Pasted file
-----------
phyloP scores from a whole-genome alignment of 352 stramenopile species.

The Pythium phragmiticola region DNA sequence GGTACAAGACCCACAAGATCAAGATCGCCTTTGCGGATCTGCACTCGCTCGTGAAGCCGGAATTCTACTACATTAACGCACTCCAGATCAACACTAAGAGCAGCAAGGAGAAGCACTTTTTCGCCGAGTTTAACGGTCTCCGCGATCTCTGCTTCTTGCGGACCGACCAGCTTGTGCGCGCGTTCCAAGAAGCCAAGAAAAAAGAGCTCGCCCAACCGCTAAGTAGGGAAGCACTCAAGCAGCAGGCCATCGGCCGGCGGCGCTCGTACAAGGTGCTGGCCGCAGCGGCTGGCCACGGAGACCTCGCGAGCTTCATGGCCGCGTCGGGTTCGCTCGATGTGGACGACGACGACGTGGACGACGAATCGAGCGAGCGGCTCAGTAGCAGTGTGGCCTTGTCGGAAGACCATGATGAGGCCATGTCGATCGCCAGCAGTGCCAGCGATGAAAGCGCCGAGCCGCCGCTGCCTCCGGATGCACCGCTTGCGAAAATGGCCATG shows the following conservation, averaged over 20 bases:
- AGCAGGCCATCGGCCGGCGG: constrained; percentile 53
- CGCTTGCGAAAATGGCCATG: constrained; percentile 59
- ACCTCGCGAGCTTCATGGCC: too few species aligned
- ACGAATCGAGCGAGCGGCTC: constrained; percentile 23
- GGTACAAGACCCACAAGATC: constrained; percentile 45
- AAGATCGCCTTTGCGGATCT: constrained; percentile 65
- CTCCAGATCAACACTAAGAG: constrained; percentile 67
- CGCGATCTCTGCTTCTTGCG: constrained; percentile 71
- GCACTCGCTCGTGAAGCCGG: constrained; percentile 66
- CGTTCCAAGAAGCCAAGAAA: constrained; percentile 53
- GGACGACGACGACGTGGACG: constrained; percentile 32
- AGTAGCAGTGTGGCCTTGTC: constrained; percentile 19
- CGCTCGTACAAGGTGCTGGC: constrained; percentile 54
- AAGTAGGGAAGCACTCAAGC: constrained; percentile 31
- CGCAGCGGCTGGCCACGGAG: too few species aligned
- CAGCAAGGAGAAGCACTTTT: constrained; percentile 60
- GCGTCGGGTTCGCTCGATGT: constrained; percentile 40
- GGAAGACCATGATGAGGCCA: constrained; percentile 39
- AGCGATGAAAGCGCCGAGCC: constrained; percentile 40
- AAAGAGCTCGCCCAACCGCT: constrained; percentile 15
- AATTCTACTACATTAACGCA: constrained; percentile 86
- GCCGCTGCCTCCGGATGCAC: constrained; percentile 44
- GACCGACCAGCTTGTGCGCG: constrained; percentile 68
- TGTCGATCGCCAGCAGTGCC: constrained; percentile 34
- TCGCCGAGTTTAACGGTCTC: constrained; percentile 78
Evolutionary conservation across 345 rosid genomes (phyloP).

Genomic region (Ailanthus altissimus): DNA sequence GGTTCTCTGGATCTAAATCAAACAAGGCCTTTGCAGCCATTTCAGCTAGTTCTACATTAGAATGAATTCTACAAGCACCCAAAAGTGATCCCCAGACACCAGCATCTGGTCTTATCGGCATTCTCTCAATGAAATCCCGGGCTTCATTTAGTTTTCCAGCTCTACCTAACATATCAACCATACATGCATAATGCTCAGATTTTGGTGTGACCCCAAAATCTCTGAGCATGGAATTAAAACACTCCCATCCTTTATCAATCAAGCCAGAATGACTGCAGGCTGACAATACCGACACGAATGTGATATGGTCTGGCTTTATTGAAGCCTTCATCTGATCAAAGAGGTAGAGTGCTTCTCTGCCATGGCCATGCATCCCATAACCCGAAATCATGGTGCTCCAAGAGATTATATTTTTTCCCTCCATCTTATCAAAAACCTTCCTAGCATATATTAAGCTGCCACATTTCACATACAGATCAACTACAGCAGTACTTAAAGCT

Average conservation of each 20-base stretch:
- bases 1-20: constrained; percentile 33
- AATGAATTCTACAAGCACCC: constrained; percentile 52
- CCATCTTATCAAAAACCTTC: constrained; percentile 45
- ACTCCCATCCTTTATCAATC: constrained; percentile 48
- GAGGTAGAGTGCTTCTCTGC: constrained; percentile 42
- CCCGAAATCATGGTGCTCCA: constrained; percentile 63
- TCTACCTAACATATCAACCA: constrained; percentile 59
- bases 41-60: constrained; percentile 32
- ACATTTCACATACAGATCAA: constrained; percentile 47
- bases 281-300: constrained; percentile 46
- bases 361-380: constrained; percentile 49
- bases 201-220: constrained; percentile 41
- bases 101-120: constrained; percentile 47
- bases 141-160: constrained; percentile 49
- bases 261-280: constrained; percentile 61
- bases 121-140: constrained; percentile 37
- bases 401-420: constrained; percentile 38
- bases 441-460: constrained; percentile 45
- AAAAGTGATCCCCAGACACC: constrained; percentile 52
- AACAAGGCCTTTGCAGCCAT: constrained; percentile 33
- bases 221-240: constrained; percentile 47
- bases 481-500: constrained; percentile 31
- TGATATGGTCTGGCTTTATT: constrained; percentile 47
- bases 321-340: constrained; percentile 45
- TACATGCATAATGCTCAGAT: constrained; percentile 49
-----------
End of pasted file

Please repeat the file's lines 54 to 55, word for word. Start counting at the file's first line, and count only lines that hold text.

- bases 321-340: constrained; percentile 45
- TACATGCATAATGCTCAGAT: constrained; percentile 49